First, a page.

accessible, and affordable. Today, would such confidence be justified?
Medicare beneficiaries are substantially different from those who have typically enrolled in managed care organizations. Several of the researchers whose works were cited in this paper observed indications that the plans studied lacked experience dealing with particular types of chronically ill patients or did not understand the importance of certain treatment modalities that are of importance to those with chronic care needs (e.g., Clement et al., 1994; Shaughnessy at al., 1994). Furthermore, the research evidence is inconclusive. Some studies indicate that older individuals and/or those with chronic conditions have fared well, whereas others indicate that the experiences of older, sicker populations have been less than satisfactory. Moreover, the studies that have been conducted have been hampered by the absence of well-defined norms to adequately evaluate plan performance, particularly in the treatment of chronic conditions. It would be imprudent to generalize from the findings because the reported results may have been peculiar to the model type of the plans investigated, the payment arrangements, or the particular market in which the plans were situated. Clearly, a great deal of research is needed before it will be possible to make unequivocal statements, in either direction, about the experiences of vulnerable populations in managed care plans.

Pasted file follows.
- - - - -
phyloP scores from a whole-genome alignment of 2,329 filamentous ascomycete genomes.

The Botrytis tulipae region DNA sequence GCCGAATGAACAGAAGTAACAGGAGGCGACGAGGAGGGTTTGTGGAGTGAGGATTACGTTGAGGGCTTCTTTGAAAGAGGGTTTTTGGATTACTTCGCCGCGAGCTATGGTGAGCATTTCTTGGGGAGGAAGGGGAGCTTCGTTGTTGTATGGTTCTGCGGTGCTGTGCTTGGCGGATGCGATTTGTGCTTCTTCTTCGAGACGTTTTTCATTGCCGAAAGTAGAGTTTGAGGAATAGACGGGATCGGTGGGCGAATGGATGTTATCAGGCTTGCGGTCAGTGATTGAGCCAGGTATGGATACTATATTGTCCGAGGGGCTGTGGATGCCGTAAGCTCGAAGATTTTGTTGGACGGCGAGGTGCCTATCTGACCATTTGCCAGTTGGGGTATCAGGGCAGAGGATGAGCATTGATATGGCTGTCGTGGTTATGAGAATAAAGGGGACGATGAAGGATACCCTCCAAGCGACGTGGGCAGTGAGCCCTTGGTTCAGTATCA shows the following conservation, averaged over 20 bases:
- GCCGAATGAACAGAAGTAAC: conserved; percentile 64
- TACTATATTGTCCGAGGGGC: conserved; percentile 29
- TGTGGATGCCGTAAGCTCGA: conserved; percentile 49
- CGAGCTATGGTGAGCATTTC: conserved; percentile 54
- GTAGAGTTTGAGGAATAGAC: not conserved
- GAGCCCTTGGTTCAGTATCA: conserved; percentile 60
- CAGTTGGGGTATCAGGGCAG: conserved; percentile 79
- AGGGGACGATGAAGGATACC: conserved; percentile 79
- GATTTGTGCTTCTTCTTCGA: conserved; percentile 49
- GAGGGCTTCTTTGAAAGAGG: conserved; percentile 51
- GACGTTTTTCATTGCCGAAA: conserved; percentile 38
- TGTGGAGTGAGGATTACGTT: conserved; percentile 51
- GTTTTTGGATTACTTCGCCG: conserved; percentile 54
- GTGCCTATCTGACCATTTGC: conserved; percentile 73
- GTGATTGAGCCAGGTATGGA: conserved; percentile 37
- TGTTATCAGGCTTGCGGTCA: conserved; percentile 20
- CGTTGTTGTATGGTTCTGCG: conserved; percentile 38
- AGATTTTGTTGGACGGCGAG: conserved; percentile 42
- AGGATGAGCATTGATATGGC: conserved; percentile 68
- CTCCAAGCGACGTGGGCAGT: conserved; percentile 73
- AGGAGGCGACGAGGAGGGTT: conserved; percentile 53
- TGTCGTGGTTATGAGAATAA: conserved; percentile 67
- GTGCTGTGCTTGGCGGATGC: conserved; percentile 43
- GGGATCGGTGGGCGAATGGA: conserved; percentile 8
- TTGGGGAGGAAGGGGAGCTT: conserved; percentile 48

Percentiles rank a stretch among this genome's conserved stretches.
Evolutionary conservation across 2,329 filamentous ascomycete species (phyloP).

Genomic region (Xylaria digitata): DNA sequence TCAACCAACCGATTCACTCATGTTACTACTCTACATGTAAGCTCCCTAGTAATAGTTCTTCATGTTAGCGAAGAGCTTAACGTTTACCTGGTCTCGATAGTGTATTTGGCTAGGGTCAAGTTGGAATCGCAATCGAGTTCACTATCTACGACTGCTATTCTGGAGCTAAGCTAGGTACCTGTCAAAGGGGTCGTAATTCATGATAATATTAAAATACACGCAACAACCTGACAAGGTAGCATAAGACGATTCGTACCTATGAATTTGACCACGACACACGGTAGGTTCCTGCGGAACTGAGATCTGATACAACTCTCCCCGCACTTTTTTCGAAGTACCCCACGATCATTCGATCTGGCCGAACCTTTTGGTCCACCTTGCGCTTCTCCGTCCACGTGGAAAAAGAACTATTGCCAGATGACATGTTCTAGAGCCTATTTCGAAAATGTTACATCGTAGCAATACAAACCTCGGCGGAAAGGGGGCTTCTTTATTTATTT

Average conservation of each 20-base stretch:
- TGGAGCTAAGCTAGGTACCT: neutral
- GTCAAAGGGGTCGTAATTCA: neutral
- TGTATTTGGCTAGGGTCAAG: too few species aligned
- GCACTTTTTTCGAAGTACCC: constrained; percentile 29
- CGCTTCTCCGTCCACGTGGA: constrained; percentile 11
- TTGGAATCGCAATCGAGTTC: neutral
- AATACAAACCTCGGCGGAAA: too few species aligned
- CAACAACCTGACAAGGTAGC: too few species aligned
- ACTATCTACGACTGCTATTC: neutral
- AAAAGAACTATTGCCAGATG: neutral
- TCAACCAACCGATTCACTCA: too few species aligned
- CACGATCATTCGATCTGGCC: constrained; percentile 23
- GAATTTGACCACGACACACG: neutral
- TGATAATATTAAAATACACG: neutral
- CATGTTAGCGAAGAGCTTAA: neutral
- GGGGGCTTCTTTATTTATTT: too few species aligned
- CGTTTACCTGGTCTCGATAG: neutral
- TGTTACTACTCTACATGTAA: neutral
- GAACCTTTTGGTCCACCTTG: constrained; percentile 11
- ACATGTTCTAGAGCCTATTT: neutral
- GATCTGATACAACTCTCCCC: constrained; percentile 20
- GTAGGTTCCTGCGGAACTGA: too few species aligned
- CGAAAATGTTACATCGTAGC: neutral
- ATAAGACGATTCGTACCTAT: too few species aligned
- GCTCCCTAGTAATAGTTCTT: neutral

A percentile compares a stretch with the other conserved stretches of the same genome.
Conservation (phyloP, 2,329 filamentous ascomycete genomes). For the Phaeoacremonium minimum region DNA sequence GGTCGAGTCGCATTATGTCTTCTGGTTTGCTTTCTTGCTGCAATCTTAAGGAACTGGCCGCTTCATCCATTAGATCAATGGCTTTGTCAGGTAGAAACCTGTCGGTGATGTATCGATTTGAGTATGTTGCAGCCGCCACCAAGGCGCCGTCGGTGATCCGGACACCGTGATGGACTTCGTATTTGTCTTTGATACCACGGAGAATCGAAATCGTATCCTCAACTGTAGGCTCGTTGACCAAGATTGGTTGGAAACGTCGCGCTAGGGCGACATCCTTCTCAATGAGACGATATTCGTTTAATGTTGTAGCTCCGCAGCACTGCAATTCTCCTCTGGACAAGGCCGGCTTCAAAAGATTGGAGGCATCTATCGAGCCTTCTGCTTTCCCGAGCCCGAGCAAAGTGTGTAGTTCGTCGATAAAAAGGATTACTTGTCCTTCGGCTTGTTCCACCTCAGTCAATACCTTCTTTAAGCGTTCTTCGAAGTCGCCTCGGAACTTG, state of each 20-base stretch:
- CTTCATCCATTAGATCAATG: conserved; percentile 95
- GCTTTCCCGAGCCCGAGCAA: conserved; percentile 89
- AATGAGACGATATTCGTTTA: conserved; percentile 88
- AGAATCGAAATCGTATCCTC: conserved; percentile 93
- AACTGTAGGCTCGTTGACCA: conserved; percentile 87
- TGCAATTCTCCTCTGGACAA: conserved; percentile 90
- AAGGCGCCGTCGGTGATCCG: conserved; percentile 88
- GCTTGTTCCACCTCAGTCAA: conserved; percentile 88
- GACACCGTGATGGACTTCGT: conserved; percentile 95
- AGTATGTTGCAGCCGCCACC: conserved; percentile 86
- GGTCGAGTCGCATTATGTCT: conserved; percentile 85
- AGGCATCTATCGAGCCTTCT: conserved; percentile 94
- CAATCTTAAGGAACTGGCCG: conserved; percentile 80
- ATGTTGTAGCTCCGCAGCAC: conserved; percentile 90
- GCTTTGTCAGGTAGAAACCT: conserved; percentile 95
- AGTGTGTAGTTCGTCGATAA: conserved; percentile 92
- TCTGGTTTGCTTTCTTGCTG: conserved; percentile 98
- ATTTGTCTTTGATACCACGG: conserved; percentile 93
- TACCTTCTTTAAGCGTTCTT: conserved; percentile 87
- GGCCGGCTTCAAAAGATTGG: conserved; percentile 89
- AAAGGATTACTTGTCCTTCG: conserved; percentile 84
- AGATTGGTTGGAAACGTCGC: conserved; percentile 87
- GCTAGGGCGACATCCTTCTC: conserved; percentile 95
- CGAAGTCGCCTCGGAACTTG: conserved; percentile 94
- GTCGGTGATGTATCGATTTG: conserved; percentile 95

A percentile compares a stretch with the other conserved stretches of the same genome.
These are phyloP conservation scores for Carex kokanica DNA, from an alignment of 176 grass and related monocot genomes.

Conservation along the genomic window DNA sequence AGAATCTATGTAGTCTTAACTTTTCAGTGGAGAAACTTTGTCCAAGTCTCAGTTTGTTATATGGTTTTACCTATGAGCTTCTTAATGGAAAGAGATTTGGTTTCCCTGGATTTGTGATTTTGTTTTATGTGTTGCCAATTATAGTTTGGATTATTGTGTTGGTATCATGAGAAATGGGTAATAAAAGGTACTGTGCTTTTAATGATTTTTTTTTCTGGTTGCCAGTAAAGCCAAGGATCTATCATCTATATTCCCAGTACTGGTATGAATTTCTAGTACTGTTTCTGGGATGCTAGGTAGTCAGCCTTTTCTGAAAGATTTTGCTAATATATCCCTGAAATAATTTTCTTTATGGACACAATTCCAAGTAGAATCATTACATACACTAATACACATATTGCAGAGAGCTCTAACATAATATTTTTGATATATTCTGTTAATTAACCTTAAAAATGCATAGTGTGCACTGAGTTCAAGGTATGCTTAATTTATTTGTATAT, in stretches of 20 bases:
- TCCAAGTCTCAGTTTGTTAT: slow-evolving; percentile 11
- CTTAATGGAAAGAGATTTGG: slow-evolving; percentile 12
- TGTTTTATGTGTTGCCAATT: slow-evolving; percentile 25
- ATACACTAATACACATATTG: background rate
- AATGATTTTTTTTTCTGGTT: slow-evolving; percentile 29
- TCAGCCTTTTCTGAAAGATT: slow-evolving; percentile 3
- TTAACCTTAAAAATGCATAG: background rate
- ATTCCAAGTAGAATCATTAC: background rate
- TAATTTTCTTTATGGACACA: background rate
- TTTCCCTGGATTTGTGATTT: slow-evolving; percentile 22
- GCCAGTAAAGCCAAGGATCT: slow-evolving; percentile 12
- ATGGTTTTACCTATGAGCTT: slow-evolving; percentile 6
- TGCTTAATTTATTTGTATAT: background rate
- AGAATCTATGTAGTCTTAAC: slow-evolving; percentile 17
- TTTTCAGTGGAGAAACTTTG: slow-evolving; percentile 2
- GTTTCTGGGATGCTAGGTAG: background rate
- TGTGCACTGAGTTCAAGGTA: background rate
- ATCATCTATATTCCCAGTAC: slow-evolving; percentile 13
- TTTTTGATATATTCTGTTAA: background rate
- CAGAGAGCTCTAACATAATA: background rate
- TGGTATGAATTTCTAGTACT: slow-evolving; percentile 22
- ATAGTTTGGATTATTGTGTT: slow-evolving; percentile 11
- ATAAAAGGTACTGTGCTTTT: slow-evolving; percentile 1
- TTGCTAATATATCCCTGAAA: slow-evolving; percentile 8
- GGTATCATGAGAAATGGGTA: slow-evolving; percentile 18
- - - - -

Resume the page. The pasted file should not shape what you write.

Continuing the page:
Regrettably, waiting for research results will not be an option for today's beneficiaries. The U.S. Congress is poised to expand managed care and other options in Medicare in the short term. At the same time, Congress is also intent on achieving ''savings" from the Medicare program. These savings will be realized in both the traditional and managed care programs. Unfortunately, the present payment methodology used to reimburse HMOs is widely recognized as flawed (U.S. General Accounting Office, 1995b). The adjusted average per capita cost methodology does not contain an adequate risk adjuster, thereby giving plans an incentive to "cherry pick" the healthiest risks. The U.S. General Accounting Office (GAO) has identified several promising efforts in the area of risk adjustment but predicts that an effective risk adjuster is not likely to be available in the near future (U.S. General Accounting Office, 1994). This